UK Pre Budget Statement

To summarise the UK’s financial mess is easy, a stagnant economy that needs stimulation by government either through tax cuts or infrastructure spending but the same Government can’t afford to do that as it is too much in debt, and to make matters worse is already spending far more money than it brings in. To solve it is very hard.

newly revised UK Government “overdraft” trend

This chart from the HM Government’s independent Office of Budgetary Responsibility (OBR) shows the newly revised UK Government “overdraft” trend up to 2017/8. The blue shades show the sensitivity of this forecast primarily to differing levels of GDP growth. Essentially the overdraft is getting smaller but not as quickly as everyone thought it would or indeed wants.

Meanwhile the National Debt (the mortgage) still keeps getting bigger and is forecast to continue to do so. The OBR’s latest stab at a forecast (superceding all their previously wrong ones) estimates Net Debt will peak at 80% of National GDP in 2016/17.

If HM Government seeks to increase revenue by raising taxes this will slow the economy down further, thus making the situation worse. Cut spending, not even Margaret Thatcher managed to do that. Raise taxes too much, then government reaches a tipping point when a higher rate becomes counterproductive, as perception that a high rate is unfair leads law abiding tax payers to find alternative solutions.

Add in a coalition partner that wants to tax the rich for social reasons rather than cash flow ones and it is perhaps unsurprising the UK is in the mess that it is in. George Osborne has tried in this speech to raise more money from wealthier (not necessarily wealthy) taxpayers, appoint more tax inspectors to chase down corporate and personal non-payers and put a few pennies back into household budgets by increasing the tax free allowance and scrapping the fuel duty rise. Overall it won’t be enough; this is another “kick the can down the road” exercise in doing something but not much. What is needed is radical reform, but, if the Tories are minded for such an exercise their Coalition partners are certainly not. As before, Cameron and Osborne are waiting patiently for the US, China and the Emerging economies to begin booming again and hope that the UK can capture just of bit of their “magic fairy dust”, this would then get our moribund economy growing enough to cut taxes in time for the next election.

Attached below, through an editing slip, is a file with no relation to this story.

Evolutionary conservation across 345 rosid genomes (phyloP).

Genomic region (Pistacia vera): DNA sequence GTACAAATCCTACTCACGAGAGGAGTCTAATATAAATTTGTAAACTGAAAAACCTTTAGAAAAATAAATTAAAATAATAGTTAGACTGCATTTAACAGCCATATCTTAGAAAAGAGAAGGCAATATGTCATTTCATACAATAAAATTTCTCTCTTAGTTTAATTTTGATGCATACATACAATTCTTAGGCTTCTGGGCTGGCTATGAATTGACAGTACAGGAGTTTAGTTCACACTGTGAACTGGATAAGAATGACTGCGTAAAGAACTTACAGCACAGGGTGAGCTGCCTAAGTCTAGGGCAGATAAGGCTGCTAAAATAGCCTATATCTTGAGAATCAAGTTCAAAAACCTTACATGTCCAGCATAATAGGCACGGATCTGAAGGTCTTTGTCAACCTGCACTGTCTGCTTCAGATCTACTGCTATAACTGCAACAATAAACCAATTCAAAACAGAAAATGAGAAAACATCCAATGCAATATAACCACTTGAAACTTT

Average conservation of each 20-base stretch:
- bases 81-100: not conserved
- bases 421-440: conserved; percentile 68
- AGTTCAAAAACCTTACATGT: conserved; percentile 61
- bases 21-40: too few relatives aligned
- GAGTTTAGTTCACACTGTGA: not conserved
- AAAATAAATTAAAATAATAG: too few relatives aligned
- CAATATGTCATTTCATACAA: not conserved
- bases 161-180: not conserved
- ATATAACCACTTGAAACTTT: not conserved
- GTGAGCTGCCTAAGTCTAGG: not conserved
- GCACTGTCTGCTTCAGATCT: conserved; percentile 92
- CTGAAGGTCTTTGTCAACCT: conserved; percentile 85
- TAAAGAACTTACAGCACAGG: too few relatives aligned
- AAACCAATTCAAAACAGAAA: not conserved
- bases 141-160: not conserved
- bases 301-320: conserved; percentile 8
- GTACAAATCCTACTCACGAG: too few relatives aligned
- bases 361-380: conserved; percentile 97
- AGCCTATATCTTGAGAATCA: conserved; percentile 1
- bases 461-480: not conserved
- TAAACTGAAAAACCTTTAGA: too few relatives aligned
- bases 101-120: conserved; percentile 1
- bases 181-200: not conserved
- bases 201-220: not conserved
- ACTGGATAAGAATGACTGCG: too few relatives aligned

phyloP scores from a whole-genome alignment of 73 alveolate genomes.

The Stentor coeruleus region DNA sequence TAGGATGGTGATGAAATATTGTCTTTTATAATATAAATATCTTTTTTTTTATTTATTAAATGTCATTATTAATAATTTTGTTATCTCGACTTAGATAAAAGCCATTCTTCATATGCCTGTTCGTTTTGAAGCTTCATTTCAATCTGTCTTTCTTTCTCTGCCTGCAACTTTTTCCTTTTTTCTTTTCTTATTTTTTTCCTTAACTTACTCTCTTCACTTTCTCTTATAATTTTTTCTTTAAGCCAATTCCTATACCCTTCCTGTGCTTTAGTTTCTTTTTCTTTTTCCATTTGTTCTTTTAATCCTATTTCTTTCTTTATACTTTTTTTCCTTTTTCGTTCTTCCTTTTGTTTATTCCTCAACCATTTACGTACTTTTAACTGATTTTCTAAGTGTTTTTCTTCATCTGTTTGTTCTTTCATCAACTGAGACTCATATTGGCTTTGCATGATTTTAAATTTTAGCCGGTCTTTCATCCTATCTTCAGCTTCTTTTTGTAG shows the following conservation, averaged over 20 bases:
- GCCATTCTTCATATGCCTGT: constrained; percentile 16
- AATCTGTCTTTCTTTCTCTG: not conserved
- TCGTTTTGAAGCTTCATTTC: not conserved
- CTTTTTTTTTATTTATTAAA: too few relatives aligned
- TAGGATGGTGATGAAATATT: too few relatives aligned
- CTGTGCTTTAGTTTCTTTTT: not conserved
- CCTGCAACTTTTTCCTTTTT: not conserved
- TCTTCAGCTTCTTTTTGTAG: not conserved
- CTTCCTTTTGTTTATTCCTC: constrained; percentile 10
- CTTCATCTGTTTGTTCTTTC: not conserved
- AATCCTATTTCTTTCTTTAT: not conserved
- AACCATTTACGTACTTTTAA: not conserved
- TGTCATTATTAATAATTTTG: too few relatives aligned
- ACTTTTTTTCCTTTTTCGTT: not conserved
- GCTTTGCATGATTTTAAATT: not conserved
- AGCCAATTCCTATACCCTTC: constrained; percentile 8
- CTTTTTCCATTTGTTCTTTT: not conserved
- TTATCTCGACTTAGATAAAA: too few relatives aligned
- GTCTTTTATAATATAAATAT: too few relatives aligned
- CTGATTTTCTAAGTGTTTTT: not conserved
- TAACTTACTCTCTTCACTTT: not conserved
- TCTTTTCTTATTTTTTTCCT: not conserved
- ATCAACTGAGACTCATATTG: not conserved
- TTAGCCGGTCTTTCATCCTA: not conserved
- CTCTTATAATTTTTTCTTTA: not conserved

For 16 out of the last 20 years December has been a positive month for share prices. Much will depend on the US Fiscal Cliff talks and how much public arguing there is before the inevitable deal is done. US consumer spending will be important as well, after 3 years of being thrifty will the raft of new electronic gadgets such as Amazon Kindle Fire, Google Nexus and the iPad mini tempt the US public to start spending again? We are also starting to get positive economic statistics from the Far East with Purchasing Managers Indices in both China and India pointing to an expansion of manufacturing activity, good news. In the meantime we still wait for a Spanish bailout request and we are still overdue another Greek crisis, seems like a while since the last one? The Santa Claus rally may be slightly later in the month this time due to Options/Futures markets having a much later Expiry Day but all things being equal hopefully we should have a good end to what has been a very positive year, despite all of the bad news we seem to have had this year!

November 2012

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This information is not intended to be personal financial advice and is for general information only. Past performance is not a reliable indicator of future results.